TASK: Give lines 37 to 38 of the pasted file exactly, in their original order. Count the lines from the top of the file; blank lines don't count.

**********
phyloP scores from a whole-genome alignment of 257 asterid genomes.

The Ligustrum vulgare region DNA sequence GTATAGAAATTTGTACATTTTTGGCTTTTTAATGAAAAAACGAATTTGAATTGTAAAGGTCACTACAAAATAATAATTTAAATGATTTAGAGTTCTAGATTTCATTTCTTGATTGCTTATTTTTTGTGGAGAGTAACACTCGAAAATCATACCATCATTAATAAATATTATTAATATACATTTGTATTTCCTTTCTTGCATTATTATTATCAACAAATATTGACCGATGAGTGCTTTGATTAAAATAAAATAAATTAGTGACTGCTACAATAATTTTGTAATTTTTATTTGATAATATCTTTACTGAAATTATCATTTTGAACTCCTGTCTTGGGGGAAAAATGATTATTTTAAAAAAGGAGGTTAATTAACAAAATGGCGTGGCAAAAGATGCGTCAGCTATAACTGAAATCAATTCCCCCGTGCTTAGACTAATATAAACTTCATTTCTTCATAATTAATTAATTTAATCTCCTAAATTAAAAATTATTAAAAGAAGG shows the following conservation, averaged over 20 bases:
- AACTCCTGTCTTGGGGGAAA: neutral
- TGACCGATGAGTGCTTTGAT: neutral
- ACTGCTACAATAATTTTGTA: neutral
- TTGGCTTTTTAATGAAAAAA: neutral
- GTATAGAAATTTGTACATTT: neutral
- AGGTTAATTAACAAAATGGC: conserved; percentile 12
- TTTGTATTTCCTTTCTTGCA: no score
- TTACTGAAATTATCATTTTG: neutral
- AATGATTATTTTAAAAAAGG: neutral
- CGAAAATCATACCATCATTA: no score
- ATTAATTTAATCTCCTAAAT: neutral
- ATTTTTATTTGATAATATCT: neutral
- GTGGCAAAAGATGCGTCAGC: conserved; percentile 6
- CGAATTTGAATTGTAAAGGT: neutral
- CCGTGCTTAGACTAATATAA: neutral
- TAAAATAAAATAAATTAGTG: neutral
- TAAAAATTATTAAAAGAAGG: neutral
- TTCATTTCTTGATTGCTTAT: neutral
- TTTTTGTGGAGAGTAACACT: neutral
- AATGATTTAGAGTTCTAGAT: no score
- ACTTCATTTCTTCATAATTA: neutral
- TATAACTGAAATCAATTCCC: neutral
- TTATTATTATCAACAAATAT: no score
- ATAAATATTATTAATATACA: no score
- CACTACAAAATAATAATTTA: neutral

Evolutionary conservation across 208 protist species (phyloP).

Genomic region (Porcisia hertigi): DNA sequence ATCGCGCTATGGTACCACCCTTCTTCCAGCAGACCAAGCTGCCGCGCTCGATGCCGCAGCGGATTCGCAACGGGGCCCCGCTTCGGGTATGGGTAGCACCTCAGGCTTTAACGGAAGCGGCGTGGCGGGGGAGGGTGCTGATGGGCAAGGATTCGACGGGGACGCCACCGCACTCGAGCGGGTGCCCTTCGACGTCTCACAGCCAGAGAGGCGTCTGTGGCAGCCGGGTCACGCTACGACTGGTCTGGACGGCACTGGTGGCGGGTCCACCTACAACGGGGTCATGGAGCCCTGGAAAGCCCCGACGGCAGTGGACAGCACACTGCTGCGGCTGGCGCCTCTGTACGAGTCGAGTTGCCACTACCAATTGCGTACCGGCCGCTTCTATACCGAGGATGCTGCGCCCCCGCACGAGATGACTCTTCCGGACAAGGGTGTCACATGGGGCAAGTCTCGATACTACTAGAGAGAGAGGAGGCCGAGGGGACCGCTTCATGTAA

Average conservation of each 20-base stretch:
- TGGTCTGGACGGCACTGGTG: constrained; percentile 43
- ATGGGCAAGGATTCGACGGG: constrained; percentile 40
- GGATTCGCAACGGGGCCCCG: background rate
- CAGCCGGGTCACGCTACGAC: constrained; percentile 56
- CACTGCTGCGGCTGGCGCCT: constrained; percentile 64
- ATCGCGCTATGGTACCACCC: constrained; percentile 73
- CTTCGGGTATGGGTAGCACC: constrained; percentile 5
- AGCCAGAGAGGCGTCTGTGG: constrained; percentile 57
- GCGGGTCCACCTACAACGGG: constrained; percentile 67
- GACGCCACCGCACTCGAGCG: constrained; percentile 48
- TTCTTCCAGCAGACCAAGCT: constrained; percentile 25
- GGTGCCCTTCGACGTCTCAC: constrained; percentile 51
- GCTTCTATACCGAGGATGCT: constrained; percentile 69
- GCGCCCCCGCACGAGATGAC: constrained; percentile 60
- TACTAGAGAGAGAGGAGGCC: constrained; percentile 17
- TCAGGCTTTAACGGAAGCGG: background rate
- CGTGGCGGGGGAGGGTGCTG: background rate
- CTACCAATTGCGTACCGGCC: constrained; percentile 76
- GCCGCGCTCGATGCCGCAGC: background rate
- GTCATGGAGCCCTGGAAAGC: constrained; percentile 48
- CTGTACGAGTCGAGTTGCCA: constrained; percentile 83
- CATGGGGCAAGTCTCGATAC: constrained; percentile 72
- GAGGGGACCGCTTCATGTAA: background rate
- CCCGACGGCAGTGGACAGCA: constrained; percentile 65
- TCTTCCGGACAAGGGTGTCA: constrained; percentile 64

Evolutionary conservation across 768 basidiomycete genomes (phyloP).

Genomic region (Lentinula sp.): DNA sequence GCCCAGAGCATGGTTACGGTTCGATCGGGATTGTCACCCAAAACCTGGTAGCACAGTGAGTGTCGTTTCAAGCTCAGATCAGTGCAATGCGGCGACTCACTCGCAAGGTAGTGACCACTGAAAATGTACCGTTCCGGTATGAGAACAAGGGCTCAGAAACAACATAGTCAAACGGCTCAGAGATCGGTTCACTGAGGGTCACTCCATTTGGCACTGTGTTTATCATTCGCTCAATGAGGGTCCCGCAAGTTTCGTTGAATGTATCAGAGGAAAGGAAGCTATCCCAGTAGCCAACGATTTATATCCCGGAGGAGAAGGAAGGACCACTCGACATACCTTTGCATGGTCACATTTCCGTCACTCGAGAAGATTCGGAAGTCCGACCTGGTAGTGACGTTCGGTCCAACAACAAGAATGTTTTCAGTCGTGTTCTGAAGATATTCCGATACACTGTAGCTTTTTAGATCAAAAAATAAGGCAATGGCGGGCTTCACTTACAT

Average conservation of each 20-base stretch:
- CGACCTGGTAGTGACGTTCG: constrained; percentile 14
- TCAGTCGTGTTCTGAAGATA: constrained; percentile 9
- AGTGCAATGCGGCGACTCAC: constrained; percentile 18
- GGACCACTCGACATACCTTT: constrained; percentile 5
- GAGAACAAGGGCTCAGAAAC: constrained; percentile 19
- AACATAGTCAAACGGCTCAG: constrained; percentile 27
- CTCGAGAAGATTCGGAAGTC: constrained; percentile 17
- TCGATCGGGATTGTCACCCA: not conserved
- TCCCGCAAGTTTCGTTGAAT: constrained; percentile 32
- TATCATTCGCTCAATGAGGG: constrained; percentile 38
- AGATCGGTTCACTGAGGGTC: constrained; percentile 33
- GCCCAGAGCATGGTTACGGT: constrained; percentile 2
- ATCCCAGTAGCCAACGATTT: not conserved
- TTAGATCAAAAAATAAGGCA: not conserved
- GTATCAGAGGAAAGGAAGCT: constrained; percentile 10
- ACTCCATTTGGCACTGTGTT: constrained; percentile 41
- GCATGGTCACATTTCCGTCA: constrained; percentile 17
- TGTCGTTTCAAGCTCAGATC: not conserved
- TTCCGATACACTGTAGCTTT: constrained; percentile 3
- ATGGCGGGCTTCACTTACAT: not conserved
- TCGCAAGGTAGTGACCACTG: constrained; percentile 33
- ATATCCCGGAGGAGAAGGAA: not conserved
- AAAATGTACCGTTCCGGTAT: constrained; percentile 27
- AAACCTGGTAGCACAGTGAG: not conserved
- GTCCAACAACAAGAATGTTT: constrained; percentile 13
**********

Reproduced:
- CTTCGGGTATGGGTAGCACC: constrained; percentile 5
- AGCCAGAGAGGCGTCTGTGG: constrained; percentile 57